During a period of 12 months starting from March 2014, adult and pediatric patients with a diagnosis of ALF, who referred to Nemazi hospital gastroenterology and hepatology services were prospectively included in this study. Nemazi hospital is an academic center affiliated to Shiraz University of Medical Sciences, having the largest liver transplant program in Iran, with a high volume of annual liver transplantation, as high as 500 annual transplants. The center accepts patients with acute or chronic liver disease from all provinces in the country. Acute liver failure was defined as prolongation of international normalized ratio (INR) to 1.5 and over and any degree of altered mental status (hepatic encephalopathy) resulting from an acute liver illness of less than 26 weeks duration in a patient without pre-existing liver disease. In the pediatric group, encephalopathy was not regarded as an essential component of diagnosis in a patient with an INR ≥ 2 not corrected by administration of vitamin K (8). Patients who had evidence of previous chronic liver disease were excluded from the study.

According to our liver transplant center policy, all patients with the diagnosis of ALF are listed to receive liver transplantation and are given the highest priority in the absence of any contraindication. Severe comorbidity, uncontrolled infections, or sepsis and uncured extrahepatic malignancies are among the contraindications for liver transplantation. Advanced age (> 65 yrs.) is considered as a relative contraindication, which requires case by case decision.

This study was approved by the ethic committee of Shiraz University of Medical Sciences. Informed consent was obtained from the patients, their guardians, or their next-of-kin for taking part in the study. A questionnaire was given to every patient, and they were followed by the hepatology and transplant team during hospitalization, with recorded data kept in a flow chart.

The medical history was thoroughly evaluated by adult or pediatric hepatology services. Any history of previous chemical or herbal drug, alcohol consumption, or toxin exposure was recorded. Histories of any past or recent liver diseases in the family, ill contacts, drug injection, tattooing, sexual contacts, and any recent travels were obtained. Extensive evaluations were done to diagnose the etiology of liver disease. Viral hepatitis was diagnosed with positive serology test or molecular assessment, which included HAV IgM antibody for hepatitis A, HBS antigen or HBc IgM antibody for hepatitis B, HCV antibody for hepatitis C, HEV antibody for hepatitis E, serum molecular tests for Cytomegal virus, and Ebstein Barr virus. Herpes simplex virus hepatitis was diagnosed by performing molecular test for the mentioned virus on liver tissue. Autoimmune hepatitis (AIH) diagnosis was based on the criteria defined by the autoimmune hepatitis foundation group (9). Wilson disease was diagnosed based on ceruloplasmin level < 20 mg/dL and urine copper level > 100 μg/24 hr. Additional data including positive family history of Wilson disease and ratio of alkaline phosphatase to total bilirubin < 4 and AST: ALT > 2.2 were also used according to Korman et al. to help achieve a more accurate diagnosis (10). Alcoholic hepatitis was diagnosed according to the patient’s history of heavy alcohol drinking. The cause of ALF was considered indeterminate when all investigations for the cause of liver disease were inconclusive. Data from the time of admission for each patient were used for analysis.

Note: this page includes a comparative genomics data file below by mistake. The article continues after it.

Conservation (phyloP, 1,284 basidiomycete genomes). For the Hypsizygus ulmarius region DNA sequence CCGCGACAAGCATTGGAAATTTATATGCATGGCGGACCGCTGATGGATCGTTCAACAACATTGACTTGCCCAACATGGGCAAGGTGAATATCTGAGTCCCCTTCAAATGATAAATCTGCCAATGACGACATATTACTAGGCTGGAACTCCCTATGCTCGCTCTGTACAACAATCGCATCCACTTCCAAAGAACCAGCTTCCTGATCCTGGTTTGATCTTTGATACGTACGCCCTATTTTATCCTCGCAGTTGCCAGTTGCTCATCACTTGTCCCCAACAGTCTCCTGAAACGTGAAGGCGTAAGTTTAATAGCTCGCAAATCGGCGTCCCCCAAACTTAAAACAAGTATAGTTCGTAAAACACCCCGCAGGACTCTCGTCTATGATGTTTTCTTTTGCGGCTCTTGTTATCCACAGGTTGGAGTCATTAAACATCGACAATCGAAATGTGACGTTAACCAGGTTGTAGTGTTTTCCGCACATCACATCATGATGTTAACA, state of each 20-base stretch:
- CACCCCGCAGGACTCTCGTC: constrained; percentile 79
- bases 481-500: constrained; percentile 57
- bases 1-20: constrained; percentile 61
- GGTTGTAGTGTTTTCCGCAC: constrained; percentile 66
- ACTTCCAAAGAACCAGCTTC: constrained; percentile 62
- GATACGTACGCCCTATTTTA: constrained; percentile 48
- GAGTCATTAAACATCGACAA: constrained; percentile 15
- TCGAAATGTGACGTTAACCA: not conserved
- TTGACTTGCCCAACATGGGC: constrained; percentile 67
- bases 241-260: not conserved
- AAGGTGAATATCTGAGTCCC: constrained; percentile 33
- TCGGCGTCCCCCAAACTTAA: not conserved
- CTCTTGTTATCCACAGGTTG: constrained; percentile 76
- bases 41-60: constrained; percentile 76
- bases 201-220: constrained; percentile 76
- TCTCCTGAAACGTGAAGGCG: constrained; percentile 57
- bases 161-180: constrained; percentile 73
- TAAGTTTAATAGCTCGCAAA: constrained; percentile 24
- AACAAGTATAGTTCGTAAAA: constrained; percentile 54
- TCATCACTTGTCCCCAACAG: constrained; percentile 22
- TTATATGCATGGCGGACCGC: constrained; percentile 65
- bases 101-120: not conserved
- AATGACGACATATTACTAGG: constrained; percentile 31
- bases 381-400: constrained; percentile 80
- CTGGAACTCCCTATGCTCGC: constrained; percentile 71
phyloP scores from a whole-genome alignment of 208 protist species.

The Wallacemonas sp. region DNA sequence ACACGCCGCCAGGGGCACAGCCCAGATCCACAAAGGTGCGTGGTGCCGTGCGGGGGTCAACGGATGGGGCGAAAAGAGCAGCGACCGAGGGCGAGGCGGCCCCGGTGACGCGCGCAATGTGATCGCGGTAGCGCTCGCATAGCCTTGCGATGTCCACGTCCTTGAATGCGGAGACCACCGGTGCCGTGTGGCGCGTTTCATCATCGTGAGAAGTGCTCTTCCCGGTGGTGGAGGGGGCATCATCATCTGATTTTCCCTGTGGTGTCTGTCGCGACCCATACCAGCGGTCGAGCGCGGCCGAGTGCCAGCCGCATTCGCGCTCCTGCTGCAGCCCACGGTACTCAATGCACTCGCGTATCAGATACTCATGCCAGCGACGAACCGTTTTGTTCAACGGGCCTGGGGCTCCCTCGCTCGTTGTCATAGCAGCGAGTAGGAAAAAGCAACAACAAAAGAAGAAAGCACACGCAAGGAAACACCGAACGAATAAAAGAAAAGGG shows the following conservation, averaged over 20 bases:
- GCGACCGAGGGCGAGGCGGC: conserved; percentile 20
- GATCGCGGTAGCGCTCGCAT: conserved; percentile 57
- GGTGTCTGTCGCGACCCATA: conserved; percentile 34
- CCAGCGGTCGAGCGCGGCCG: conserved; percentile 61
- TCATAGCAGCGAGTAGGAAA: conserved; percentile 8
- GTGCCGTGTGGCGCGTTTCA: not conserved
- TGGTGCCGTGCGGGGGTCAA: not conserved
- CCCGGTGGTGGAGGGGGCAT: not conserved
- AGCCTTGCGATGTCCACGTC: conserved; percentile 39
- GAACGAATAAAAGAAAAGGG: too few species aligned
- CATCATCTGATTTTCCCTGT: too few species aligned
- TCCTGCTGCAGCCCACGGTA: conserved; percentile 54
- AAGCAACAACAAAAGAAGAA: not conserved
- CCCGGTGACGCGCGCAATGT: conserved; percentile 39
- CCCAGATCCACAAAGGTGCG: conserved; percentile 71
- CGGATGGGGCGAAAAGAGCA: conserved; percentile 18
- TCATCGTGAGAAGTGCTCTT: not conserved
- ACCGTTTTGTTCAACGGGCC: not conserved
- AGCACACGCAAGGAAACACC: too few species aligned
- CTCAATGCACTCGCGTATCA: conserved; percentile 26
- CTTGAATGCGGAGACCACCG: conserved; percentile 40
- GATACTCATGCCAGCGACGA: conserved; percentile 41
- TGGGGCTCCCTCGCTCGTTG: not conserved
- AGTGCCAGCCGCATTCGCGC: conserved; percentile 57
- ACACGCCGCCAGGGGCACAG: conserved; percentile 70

Statistical analysis: statistical calculations were performed using Statistical package for social sciences (SPSS, IBM corp., Armonk, N.Y., USA) Version 19. Student t tests and χ2 tests were used to compare numerical and categorical variables. Nonparametric Mann-Whitney test was used to compare means of age, serum creatinine, serum bilirubin, INR, and encephalopathy grade between groups. One-way ANOVA test was used to compare means of normally distributed variables between all 3 groups of patients; and for variables with non-normal distribution, Kruskal-Wallis test was performed. A P value of < 0.05 was considered significant.

3. Results

During the study time, 52 patients were admitted to Nemazi hospital with a possible diagnosis of ALF. Careful evaluation revealed an evidence for chronic liver disease in 7 patients, and they were excluded from the study. Of 45 study patients (23 males), 7 were in pediatric age groups. Overall mortality rate was 24.4%, transplant free survival rate was 46.7%, and transplantation rate was 28.9%. Of 13 transplanted patients, 1 died on the first post-transplant day due to cardiopulmonary arrest, and the second patient developed primary organ nonfunction and did not survive despite receiving a second liver transplant, but the other 11 patients were discharged in good health. Data for each group of patients are demonstrated in Table 1.